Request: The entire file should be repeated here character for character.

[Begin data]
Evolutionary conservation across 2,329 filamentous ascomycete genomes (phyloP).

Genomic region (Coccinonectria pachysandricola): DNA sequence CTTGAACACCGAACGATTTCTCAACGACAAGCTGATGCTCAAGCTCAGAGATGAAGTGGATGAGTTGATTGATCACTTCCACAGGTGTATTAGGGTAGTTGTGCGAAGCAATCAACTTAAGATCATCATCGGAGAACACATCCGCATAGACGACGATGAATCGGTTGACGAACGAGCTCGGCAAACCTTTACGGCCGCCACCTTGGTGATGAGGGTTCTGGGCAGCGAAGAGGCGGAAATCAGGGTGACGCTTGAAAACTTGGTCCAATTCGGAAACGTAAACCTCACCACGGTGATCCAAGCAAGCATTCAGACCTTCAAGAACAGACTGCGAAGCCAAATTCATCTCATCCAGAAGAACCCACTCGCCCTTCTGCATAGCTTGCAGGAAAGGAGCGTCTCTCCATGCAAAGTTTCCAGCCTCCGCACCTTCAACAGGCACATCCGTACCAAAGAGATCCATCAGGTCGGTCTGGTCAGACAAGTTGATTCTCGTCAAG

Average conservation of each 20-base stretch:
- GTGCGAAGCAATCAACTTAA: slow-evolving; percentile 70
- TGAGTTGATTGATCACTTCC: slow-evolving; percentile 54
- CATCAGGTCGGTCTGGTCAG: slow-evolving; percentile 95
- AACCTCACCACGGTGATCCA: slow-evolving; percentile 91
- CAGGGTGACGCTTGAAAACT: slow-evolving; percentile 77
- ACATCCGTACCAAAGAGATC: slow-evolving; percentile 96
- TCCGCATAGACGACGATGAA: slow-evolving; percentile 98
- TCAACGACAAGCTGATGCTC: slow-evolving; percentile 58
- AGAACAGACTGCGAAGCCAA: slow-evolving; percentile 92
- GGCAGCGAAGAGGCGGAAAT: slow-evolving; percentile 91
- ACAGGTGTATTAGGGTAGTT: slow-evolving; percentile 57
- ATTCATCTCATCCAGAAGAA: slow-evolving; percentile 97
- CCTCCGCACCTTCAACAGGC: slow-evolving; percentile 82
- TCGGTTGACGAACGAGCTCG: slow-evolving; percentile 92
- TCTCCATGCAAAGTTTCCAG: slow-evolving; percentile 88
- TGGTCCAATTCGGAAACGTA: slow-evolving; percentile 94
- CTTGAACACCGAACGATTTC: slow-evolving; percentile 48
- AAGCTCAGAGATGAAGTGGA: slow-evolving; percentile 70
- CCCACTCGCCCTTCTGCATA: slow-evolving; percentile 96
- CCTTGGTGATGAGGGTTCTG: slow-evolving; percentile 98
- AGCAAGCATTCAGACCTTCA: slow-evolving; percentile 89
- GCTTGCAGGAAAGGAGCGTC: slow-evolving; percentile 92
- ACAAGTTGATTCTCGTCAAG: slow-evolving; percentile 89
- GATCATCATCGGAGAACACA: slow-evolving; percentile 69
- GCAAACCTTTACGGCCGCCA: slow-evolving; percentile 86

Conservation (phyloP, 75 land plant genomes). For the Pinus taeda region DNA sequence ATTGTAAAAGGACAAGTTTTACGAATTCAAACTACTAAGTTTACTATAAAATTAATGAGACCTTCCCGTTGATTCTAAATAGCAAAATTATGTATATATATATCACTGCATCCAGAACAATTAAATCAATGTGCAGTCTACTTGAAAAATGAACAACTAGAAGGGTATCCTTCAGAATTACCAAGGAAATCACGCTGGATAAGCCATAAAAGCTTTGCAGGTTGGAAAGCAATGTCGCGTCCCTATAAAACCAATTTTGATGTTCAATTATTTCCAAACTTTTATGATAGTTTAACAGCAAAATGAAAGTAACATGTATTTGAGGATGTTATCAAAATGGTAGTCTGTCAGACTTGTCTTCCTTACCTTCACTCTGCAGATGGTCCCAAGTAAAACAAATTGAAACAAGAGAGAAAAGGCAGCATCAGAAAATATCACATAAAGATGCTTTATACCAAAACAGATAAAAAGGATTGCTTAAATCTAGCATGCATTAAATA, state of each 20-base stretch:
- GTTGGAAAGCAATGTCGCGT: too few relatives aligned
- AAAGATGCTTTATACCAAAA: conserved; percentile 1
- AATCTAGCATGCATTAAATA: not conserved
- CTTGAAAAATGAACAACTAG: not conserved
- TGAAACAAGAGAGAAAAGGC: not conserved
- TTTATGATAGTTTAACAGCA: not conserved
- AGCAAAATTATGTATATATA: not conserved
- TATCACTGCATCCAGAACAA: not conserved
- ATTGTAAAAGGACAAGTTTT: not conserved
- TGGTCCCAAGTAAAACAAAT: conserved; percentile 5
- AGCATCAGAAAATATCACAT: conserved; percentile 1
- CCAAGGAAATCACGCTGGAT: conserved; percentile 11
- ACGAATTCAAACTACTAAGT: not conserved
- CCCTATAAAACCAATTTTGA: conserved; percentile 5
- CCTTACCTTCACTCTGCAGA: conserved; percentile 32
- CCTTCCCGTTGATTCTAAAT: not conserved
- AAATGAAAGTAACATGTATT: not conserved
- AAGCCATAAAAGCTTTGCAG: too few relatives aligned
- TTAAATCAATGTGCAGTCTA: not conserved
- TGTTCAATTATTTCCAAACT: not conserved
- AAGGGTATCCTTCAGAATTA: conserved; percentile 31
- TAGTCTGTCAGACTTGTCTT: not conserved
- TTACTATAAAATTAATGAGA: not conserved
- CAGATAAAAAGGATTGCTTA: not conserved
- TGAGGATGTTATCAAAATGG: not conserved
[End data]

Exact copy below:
Evolutionary conservation across 2,329 filamentous ascomycete genomes (phyloP).

Genomic region (Coccinonectria pachysandricola): DNA sequence CTTGAACACCGAACGATTTCTCAACGACAAGCTGATGCTCAAGCTCAGAGATGAAGTGGATGAGTTGATTGATCACTTCCACAGGTGTATTAGGGTAGTTGTGCGAAGCAATCAACTTAAGATCATCATCGGAGAACACATCCGCATAGACGACGATGAATCGGTTGACGAACGAGCTCGGCAAACCTTTACGGCCGCCACCTTGGTGATGAGGGTTCTGGGCAGCGAAGAGGCGGAAATCAGGGTGACGCTTGAAAACTTGGTCCAATTCGGAAACGTAAACCTCACCACGGTGATCCAAGCAAGCATTCAGACCTTCAAGAACAGACTGCGAAGCCAAATTCATCTCATCCAGAAGAACCCACTCGCCCTTCTGCATAGCTTGCAGGAAAGGAGCGTCTCTCCATGCAAAGTTTCCAGCCTCCGCACCTTCAACAGGCACATCCGTACCAAAGAGATCCATCAGGTCGGTCTGGTCAGACAAGTTGATTCTCGTCAAG

Average conservation of each 20-base stretch:
- GTGCGAAGCAATCAACTTAA: slow-evolving; percentile 70
- TGAGTTGATTGATCACTTCC: slow-evolving; percentile 54
- CATCAGGTCGGTCTGGTCAG: slow-evolving; percentile 95
- AACCTCACCACGGTGATCCA: slow-evolving; percentile 91
- CAGGGTGACGCTTGAAAACT: slow-evolving; percentile 77
- ACATCCGTACCAAAGAGATC: slow-evolving; percentile 96
- TCCGCATAGACGACGATGAA: slow-evolving; percentile 98
- TCAACGACAAGCTGATGCTC: slow-evolving; percentile 58
- AGAACAGACTGCGAAGCCAA: slow-evolving; percentile 92
- GGCAGCGAAGAGGCGGAAAT: slow-evolving; percentile 91
- ACAGGTGTATTAGGGTAGTT: slow-evolving; percentile 57
- ATTCATCTCATCCAGAAGAA: slow-evolving; percentile 97
- CCTCCGCACCTTCAACAGGC: slow-evolving; percentile 82
- TCGGTTGACGAACGAGCTCG: slow-evolving; percentile 92
- TCTCCATGCAAAGTTTCCAG: slow-evolving; percentile 88
- TGGTCCAATTCGGAAACGTA: slow-evolving; percentile 94
- CTTGAACACCGAACGATTTC: slow-evolving; percentile 48
- AAGCTCAGAGATGAAGTGGA: slow-evolving; percentile 70
- CCCACTCGCCCTTCTGCATA: slow-evolving; percentile 96
- CCTTGGTGATGAGGGTTCTG: slow-evolving; percentile 98
- AGCAAGCATTCAGACCTTCA: slow-evolving; percentile 89
- GCTTGCAGGAAAGGAGCGTC: slow-evolving; percentile 92
- ACAAGTTGATTCTCGTCAAG: slow-evolving; percentile 89
- GATCATCATCGGAGAACACA: slow-evolving; percentile 69
- GCAAACCTTTACGGCCGCCA: slow-evolving; percentile 86

Conservation (phyloP, 75 land plant genomes). For the Pinus taeda region DNA sequence ATTGTAAAAGGACAAGTTTTACGAATTCAAACTACTAAGTTTACTATAAAATTAATGAGACCTTCCCGTTGATTCTAAATAGCAAAATTATGTATATATATATCACTGCATCCAGAACAATTAAATCAATGTGCAGTCTACTTGAAAAATGAACAACTAGAAGGGTATCCTTCAGAATTACCAAGGAAATCACGCTGGATAAGCCATAAAAGCTTTGCAGGTTGGAAAGCAATGTCGCGTCCCTATAAAACCAATTTTGATGTTCAATTATTTCCAAACTTTTATGATAGTTTAACAGCAAAATGAAAGTAACATGTATTTGAGGATGTTATCAAAATGGTAGTCTGTCAGACTTGTCTTCCTTACCTTCACTCTGCAGATGGTCCCAAGTAAAACAAATTGAAACAAGAGAGAAAAGGCAGCATCAGAAAATATCACATAAAGATGCTTTATACCAAAACAGATAAAAAGGATTGCTTAAATCTAGCATGCATTAAATA, state of each 20-base stretch:
- GTTGGAAAGCAATGTCGCGT: too few relatives aligned
- AAAGATGCTTTATACCAAAA: conserved; percentile 1
- AATCTAGCATGCATTAAATA: not conserved
- CTTGAAAAATGAACAACTAG: not conserved
- TGAAACAAGAGAGAAAAGGC: not conserved
- TTTATGATAGTTTAACAGCA: not conserved
- AGCAAAATTATGTATATATA: not conserved
- TATCACTGCATCCAGAACAA: not conserved
- ATTGTAAAAGGACAAGTTTT: not conserved
- TGGTCCCAAGTAAAACAAAT: conserved; percentile 5
- AGCATCAGAAAATATCACAT: conserved; percentile 1
- CCAAGGAAATCACGCTGGAT: conserved; percentile 11
- ACGAATTCAAACTACTAAGT: not conserved
- CCCTATAAAACCAATTTTGA: conserved; percentile 5
- CCTTACCTTCACTCTGCAGA: conserved; percentile 32
- CCTTCCCGTTGATTCTAAAT: not conserved
- AAATGAAAGTAACATGTATT: not conserved
- AAGCCATAAAAGCTTTGCAG: too few relatives aligned
- TTAAATCAATGTGCAGTCTA: not conserved
- TGTTCAATTATTTCCAAACT: not conserved
- AAGGGTATCCTTCAGAATTA: conserved; percentile 31
- TAGTCTGTCAGACTTGTCTT: not conserved
- TTACTATAAAATTAATGAGA: not conserved
- CAGATAAAAAGGATTGCTTA: not conserved
- TGAGGATGTTATCAAAATGG: not conserved